Latest Alfa Romeo delay spooks Fiat dealers
September 19, 2011
Another delay in Alfa Romeo's scheduled return to the United States has surprised and disappointed Fiat dealers counting on the sporty Italian cars to bolster their new franchise.
Alfa Romeo CEO Harald Wester said last week that three of the brand's U.S.-bound models will be delayed and a fourth will be canceled.
Fiat's 130 U.S. dealers never were explicitly promised Alfa models as part of the Fiat franchise. But Fiat and Chrysler CEO Sergio Marchionne told them in August 2010 they were likely to get the brand.
Alfa Romeo would provide sporty premium vehicles to augment the dealers' only current offerings: coupe and 500C convertible versions of the Fiat 500.
"Right now I'm pretty disappointed because I have a pretty big investment in Fiat," said Carl Galeana, owner of Fiat of Lakeside in suburban Detroit and a member of the Fiat Advisory Committee, the dealer council. "I built my store predicated on the fact there would be more than Fiat."
The CEO of a large dealership group that owns a Fiat store said: "This delay is not positive for dealers who have invested and committed to the Fiat franchise." The executive asked not to be named.
Galeana said Fiat officials had not said anything to dealers about the latest holdup.
Alfa Romeo is the second stage of Fiat Group's strategy to relaunch its Italian auto brands in the United States. Fiat began selling 500s in March, and Alfa vehicles were to have arrived in late 2012.
Most Fiat dealers also have Chrysler dealerships, but Fiat required the dealers to apply for a separate franchise agreement. They were allowed to build temporary facilities in their existing Chrysler stores but were required to erect separate, permanent facilities by the end of 2012, when Alfa was originally scheduled to arrive.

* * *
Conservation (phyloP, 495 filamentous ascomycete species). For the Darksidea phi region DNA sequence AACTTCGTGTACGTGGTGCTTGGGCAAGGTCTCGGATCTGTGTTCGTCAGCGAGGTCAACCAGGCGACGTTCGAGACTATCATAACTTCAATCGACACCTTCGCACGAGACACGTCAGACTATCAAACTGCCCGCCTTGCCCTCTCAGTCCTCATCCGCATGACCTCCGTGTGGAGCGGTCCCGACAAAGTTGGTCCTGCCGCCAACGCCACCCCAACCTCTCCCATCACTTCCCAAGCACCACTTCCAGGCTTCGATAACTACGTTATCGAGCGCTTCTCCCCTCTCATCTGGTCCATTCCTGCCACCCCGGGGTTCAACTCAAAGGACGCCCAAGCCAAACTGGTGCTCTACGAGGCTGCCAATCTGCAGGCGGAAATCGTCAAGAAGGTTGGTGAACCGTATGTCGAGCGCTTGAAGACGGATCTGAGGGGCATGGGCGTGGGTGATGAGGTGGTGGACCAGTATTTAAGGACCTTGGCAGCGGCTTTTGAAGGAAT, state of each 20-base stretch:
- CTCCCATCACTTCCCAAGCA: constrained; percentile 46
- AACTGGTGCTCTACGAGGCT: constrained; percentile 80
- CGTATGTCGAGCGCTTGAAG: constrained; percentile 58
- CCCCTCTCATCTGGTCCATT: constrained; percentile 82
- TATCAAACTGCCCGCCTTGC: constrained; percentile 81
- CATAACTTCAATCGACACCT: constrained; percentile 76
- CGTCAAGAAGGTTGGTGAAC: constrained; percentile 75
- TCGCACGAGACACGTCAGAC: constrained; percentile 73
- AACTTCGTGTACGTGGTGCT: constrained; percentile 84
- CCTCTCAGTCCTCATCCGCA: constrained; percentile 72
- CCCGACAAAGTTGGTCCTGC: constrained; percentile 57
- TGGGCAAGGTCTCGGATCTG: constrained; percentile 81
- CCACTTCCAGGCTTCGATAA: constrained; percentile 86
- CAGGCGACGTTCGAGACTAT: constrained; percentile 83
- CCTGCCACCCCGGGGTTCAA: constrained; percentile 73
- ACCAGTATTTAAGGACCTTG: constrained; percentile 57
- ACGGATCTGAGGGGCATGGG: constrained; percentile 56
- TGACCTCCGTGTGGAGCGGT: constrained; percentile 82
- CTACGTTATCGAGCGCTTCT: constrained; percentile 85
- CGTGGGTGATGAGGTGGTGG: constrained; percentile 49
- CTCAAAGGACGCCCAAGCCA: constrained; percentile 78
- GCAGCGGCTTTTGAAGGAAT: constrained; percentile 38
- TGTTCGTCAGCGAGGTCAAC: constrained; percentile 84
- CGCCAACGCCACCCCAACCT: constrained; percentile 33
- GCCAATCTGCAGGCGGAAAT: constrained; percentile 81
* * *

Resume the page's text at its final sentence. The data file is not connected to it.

Fiat has 102 stores open in the United States, and 28 more are scheduled to open before year end.
Many dealers say they were counting on Alfa to broaden their range of offerings to include cars that would compete with European luxury makes.
New target: 2014
Alfa Romeo's Giulia mid-sized sedan and wagon, originally scheduled to arrive in 2012, will not arrive until 2014, Wester now says. The Giulia was perhaps the most eagerly awaited model because it would compete against sedans such as the Audi A4 and BMW 3 series.
Also delayed were the Spider two-seat roadster, moved from 2013 to 2014, and a compact SUV that will share the Jeep Compass platform, moved from 2012 to 2013.
The timing of three other vehicles is unchanged: the MiTo subcompact and the 4-C two-seat coupe are due in 2013, and the Giulietta compact is scheduled for 2014. Wester last week introduced a new car to the plan: a large, rear-wheel-drive sedan that will arrive some time after 2014. It will be based on next-generation Maserati Quattroporte.
Plans for a mid-sized SUV to have been built at Chrysler's Toledo, Ohio, assembly plant, alongside the Jeep Liberty, have been canceled. It had been expected in 2014.
Some retailers brushed aside the latest news.
Louis Perez, lead salesperson at Fiat of Portland in Maine, said he was too busy getting his store ready for its Sept. 16 opening to give much thought to Alfa Romeo.
"Most of my customers are just happy with what we have," he said. "Fiat is a stand-alone vehicle anyway, and it works out well. We'll have an Abarth coming," he said, referring to the sporty Fiat 500 model due to arrive early next year.
Lisa Copeland, general manager of Fiat of Austin in Texas, says her customers are focused on Fiat. She has been stampeded with customers wanting to know when they can buy the Abarth.
Copeland said she has taken Abarth deposits from 77 customers.
"The Abarth is going to carry us the whole year," said Copeland, who has been one of the top-selling U.S. Fiat dealers. She also is a member of the dealer council.
Alfa Romeo was last sold in the United States in 1995. Plans to return have been delayed repeatedly since 2000, when Alfa's parent, Fiat, signed a strategic alliance with General Motors.